• The Student Government Executive Board elected in spring 2018 may be the first comprised entirely of students of color: Devin Harvin (CAS’19), president, Hafzat Akanni (COM’20, CAS’20), executive VP, Hector Meneses (Questrom’19), VP of finance, and Lovie Burleson (CGS’17, CAS’19), VP of internal affairs. This CAS-led group proposed bold new ideas: free course textbooks, if feasible; gender-neutral dorms and bathrooms; opening Mugar Memorial Library 24/7 at least seven days before finals week; investigating whether grade deflation is a problem at BU; an online list of college scholarships globally that Terriers might tap; and a larger campus monument to BU’s most famous alum, Martin Luther King, Jr. (GRS’55, Hon.’59).

Annual Report 2017/2018

  • From the Dean From the Dean
    Leading a dynamic college and graduate school of arts and sciences within a major research university is by definition a team effort. Interim Dean of Arts & Sciences Stan Sclaroff is determined to build on the accomplishments of former Dean Ann Cudd. The dean search that gets underway this fall is also an exciting opportunity for the school’s leadership, staff, and faculty to continue to imagine what is possible for our college.
  • A Year of Building A Year of Building
    During the 2017/18 academic year, the college and graduate school continued their forward momentum from recent years, strengthening and growing existing programs and initiatives. We helped lead the creation and launch of BU’s new general education curriculum, the BU Hub; launched a new living-learning program, Global House; and continued a pattern of growth in the number of master’s students while maintaining and enhancing the strength and excellence of our PhD programs.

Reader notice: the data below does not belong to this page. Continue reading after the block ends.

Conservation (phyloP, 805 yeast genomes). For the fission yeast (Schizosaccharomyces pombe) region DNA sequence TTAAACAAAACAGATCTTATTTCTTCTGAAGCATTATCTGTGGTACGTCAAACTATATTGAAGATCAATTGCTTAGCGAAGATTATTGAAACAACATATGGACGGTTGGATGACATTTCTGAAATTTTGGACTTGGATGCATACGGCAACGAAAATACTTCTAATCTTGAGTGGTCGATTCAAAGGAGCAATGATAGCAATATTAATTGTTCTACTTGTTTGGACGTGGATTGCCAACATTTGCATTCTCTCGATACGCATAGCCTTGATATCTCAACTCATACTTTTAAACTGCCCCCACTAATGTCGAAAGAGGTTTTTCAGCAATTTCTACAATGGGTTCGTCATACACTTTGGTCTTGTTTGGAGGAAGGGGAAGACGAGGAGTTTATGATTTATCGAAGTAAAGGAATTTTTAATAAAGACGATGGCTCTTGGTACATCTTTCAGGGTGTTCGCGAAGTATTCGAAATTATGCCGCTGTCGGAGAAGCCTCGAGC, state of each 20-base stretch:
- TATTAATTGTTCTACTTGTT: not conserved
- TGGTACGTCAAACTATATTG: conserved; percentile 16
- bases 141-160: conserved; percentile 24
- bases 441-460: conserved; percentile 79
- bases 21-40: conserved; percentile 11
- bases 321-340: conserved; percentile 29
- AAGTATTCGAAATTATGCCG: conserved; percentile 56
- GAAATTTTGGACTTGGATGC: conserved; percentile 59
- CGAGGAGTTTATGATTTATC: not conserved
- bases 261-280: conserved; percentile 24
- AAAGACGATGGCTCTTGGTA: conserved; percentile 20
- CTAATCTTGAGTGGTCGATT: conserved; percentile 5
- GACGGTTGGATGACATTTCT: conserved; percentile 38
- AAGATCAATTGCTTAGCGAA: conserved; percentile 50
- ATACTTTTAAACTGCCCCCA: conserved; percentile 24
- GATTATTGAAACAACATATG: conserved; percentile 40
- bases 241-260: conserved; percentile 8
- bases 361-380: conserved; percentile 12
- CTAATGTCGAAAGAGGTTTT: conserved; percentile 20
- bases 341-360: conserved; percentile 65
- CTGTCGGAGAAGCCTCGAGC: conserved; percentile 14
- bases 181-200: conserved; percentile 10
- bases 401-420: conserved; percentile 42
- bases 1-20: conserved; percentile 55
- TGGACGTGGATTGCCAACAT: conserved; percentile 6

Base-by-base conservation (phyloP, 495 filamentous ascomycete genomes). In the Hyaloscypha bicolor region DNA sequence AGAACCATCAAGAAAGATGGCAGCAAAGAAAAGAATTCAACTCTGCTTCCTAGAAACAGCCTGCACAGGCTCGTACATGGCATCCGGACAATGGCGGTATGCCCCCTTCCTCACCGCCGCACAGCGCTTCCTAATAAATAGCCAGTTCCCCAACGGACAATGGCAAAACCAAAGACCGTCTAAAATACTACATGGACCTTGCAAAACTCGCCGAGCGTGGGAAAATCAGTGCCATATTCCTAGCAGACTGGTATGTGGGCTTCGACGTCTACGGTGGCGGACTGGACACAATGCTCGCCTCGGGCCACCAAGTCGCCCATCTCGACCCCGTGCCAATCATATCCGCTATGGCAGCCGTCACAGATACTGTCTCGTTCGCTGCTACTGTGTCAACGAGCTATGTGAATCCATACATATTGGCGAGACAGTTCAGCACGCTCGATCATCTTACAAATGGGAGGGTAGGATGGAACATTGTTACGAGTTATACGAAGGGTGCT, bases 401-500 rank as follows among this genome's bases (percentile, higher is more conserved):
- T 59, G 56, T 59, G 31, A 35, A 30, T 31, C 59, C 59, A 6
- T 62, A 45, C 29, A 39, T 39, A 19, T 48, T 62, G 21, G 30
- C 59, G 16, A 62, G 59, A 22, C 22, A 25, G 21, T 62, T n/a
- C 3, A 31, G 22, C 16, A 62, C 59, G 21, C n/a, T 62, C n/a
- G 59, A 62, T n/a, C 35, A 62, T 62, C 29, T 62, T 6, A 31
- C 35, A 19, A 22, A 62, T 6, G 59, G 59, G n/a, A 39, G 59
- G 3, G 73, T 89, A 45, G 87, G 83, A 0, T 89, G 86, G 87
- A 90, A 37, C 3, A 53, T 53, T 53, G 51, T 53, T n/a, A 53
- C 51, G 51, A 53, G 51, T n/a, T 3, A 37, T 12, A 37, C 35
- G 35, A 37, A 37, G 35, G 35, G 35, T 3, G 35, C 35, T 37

• Strengthening Undergraduate Education Strengthening Undergraduate Education At CAS, we provide students with an education for the 21st century—one that is flexible, forward-looking, grounded, and rigorous. In 2017/18, we matriculated one of our most talented ever classes of first-year students. And we worked hard to expand the experiential learning opportunities available to them, most notably with the launch of Global House. We also took the lead in developing a new BU-wide general education curriculum, the BU Hub.
  • Enhancing Graduate Education Enhancing Graduate Education
    A year ago, the Graduate School of Arts & Sciences (GRS) welcomed a new associate dean: sociologist Emily Barman. Since taking the helm, Barman has focused on expanding support services for students, enhancing diversity and inclusion efforts for our graduate programs, and continuing a pattern of growth in the number of master’s students while maintaining and enhancing the strength and excellence of our PhD programs.
  • Maintaining a World-Class Faculty Maintaining a World-Class Faculty
    In order for CAS to provide its students with a world-class undergraduate and graduate education and maintain its reputation as a leading research institution, the college must continually renew and enhance its faculty. In 2017/18, CAS hired an excellent and diverse group of new lecturers and junior and senior faculty members.
  • Conducting Pathbreaking Research Conducting Pathbreaking Research
    In 2017/18, our faculty continued pushing the boundaries of research in a vast array of fields. Discoveries both major and incremental will have a real, positive impact on people’s lives. One of the biggest leaps forward came with the opening in fall 2017 of the Rajen Kilachand Center for Integrated Life Sciences & Engineering.
  • Building Our Future Together Building Our Future Together
    In 2017/18, the eighth year of the Campaign for Boston University, numerous alumni, friends, and parents have helped to raise $136.2 million for CAS—far exceeding our ambitious goal of $100 million.